Paycheck (2003)

I think this sci-fi action movie directed by John Woo (who also made Red Cliff) deserves a better reputation than it has. I like it better than all the other movies that were made from Philip K. Dick stories that I’ve seen so far (Blade Runner, Total Recall, Minority Report, Impostor), except for maybe The Adjustment Bureau. The premise is memorably fascinating (thanks, Phil) and the rest of the movie holds up reasonably well if you’re not expecting a cinematic masterpiece. (Yes, yes, you love Blade Runner. Fine. But I don’t, and at any rate Blade Runner isn’t fun, it’s grim.)

In Paycheck, Michael Jennings is a smart but lonely guy who gets paid to reverse-engineer (and improve) high-tech products. After each short-term contract job is completed, his memory is wiped of the work he did. What if, during the longest, highest-paid stint of his career, he learned that his boss had some kind of terrible plan? He’d still have to have his memory erased at the end of the job, but he’d need a way to tell himself how to escape the trap he was in while preventing his boss from carrying out the plan…

How does he escape, what is the plan, and how does he stop his boss? Watch the movie!

https://itunes.apple.com/us/movie/paycheck/id550804986

Or see below for a plot summary with SPOILERS in the form of a beat sheet in the style described in Blake Snyder’s Save the Cat.

Continue reading Paycheck (2003)

Predestination (2014)

It’s impossible to talk about Predestination without giving away important surprises. If you’ve read the Robert E. Heinlein story All You Zombies, although I gather the story is a bit different, you more or less know how the story goes and can proceed to the plot summary. If not, go watch the movie! It’s a very clever retro-futuristic sci-fi thriller, and has nothing to do with actual zombies.

https://itunes.apple.com/us/movie/predestination/id912751334

See below for a plot summary with SPOILERS in the form of a beat sheet in the style described in Blake Snyder’s Save the Cat.

Continue reading Predestination (2014)

Montville, Queensland, Australia

I enjoyed my recent trip to Australia—or, as I like to call it, The Place Where Some of the Coins Are Huge, Most the Flowers Are Purple and All the Birds Are Really Weird. I went there to attend a writers’ retreat with two writer friends.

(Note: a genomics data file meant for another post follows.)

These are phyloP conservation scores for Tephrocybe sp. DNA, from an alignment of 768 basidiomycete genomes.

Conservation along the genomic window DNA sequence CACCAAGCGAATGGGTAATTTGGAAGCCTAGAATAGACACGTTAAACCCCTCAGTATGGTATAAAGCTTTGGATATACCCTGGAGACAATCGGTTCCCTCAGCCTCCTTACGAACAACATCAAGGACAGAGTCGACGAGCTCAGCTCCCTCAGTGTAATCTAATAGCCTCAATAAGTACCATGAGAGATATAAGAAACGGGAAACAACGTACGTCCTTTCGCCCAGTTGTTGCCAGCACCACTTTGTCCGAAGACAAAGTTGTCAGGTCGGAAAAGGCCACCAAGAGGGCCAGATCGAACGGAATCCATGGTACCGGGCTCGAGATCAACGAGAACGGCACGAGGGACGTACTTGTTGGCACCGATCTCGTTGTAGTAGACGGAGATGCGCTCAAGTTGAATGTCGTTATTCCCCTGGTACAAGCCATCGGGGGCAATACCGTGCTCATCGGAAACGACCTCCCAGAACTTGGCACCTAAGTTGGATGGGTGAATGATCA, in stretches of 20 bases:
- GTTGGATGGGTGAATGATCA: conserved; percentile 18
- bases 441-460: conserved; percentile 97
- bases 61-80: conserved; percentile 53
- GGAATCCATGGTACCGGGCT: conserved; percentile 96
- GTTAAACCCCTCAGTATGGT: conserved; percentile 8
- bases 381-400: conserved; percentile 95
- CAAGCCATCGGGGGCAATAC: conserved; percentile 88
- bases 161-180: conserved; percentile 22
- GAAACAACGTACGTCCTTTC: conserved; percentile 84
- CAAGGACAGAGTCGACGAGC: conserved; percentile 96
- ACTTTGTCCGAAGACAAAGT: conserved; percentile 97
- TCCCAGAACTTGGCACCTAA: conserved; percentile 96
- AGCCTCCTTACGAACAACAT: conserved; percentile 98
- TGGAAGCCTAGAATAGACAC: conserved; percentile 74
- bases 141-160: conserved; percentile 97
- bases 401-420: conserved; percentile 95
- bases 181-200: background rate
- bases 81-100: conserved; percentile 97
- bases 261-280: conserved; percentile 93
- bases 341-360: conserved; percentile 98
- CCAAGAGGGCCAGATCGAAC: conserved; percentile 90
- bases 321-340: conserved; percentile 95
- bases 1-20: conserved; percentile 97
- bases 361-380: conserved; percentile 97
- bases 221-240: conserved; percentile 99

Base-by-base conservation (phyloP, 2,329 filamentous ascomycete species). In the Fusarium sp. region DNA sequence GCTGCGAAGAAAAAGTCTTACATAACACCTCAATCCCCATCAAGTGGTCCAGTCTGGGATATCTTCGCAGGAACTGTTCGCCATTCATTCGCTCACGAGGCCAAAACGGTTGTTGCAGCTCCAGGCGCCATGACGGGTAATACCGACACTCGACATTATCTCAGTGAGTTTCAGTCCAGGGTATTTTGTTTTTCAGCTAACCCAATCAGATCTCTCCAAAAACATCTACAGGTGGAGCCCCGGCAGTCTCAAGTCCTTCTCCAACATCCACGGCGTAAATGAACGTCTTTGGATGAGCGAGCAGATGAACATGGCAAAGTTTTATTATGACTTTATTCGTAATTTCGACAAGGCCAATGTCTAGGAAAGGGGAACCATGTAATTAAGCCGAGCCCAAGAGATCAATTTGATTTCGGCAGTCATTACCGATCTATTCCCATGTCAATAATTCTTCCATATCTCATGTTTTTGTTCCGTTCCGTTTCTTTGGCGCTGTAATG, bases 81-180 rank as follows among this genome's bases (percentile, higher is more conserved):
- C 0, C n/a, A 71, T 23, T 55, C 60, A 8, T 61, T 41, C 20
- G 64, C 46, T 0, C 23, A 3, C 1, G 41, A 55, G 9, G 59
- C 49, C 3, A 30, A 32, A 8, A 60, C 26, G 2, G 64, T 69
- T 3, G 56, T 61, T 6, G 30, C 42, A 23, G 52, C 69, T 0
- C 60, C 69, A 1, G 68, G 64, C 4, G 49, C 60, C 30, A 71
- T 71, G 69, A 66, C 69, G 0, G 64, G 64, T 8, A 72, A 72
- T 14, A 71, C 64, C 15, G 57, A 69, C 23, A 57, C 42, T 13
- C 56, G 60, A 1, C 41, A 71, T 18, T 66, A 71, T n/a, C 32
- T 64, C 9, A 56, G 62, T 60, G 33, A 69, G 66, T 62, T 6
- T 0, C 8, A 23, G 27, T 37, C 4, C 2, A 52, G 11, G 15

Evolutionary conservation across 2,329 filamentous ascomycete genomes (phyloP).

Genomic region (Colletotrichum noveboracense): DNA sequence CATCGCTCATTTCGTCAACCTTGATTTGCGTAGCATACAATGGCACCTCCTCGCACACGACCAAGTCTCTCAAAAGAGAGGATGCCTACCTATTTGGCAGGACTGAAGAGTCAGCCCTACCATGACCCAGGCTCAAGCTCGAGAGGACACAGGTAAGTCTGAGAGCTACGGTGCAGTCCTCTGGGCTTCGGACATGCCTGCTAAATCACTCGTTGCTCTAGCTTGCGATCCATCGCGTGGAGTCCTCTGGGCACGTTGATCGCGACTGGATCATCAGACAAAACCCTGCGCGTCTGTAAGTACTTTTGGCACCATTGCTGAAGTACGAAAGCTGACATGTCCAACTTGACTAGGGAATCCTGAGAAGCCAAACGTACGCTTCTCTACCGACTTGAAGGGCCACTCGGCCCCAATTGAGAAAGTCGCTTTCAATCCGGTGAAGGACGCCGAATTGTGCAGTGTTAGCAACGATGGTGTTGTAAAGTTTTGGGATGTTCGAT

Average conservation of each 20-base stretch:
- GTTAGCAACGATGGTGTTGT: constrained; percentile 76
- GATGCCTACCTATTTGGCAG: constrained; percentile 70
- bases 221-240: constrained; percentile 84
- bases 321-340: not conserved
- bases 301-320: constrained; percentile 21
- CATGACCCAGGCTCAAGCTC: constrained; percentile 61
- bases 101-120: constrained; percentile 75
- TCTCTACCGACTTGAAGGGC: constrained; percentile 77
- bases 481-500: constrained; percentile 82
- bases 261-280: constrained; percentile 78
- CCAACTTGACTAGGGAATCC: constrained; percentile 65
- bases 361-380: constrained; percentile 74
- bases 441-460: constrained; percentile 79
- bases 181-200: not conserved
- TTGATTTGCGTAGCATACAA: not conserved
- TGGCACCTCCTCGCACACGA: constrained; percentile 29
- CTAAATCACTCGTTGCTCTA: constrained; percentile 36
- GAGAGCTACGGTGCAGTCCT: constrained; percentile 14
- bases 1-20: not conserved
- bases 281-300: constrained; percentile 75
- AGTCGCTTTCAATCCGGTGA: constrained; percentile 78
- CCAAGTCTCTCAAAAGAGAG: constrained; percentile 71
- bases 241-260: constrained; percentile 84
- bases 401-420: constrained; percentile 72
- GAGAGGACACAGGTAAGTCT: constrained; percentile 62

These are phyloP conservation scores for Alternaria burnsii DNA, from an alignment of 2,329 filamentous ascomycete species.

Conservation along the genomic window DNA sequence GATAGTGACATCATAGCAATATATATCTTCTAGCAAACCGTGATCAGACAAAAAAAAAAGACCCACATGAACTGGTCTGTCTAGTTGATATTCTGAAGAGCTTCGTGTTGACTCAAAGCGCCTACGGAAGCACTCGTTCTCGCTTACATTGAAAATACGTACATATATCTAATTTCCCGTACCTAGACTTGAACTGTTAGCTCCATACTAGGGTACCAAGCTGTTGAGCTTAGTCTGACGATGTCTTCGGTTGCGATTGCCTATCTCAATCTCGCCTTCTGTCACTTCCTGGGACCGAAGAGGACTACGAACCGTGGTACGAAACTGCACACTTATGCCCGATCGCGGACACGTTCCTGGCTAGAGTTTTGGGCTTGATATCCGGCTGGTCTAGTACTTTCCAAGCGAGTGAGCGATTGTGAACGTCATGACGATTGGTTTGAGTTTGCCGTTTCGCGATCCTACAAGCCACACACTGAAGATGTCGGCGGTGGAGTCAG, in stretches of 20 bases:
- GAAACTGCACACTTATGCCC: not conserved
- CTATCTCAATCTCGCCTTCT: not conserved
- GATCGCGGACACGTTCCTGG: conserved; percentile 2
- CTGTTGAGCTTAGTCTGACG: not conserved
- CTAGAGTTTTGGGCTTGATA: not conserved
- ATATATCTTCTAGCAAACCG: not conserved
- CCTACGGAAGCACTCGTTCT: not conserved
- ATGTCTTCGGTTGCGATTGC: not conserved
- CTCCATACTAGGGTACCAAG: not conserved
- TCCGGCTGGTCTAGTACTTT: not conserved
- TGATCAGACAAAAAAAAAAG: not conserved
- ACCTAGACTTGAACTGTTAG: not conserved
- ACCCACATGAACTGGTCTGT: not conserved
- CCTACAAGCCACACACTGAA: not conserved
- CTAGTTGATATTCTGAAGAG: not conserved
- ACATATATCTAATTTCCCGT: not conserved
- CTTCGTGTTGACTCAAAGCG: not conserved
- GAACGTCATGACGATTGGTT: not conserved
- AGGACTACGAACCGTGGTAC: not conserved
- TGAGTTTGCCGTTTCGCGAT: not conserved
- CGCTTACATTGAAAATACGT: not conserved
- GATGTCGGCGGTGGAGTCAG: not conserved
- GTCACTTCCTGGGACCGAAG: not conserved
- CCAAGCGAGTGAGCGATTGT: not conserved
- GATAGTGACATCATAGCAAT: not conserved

See below for about 50 photos selected from over 200 in total. (About a quarter were out-of-focus shots of flowers, and another 25% were of a very cooperative kookaburra that sat still while I took photos of him for 20 minutes.)

Continue reading Montville, Queensland, Australia

Bills and coins from Australia

While packing for my trip to Australia, I learned a bit about the different kinds of bills and coins to look out for. I found a fantastic online guide, and reformatted it into a printer-friendly A4-size PDF, which I printed and took with me.

My list didn’t do me a lot of good, though, because most of the time I was inside the resort, and the fee for the workshop and lodgings included almost all the meals. Nevertheless, I did manage to get different denominations of bills and at least one of the special-issue coins, along with samples of three different portraits of the queen from different eras of coinage.

I couldn’t believe—I still can’t believe—how HUGE the 50-cent coins are! I didn’t think any country in the world had coins this bulky.

Here’s an Australian 50-cent coin next to a current Singapore 50-cent coin, a current US 25-cent coin, and one of the old Singapore 50-cent coins, which until now I thought seemed big!

The twelve-sided shape is awesome, though, I have to admit.

The embroidered flag patch I bought in the airport was expensive, but looks to be of good quality. I resisted buying any plastic keychains shaped like kangaroos. The pens were free, courtesy of Greenleaf Press (the organizer of the retreat) and Montville Country Cabins (the workshop and retreat venue where we stayed).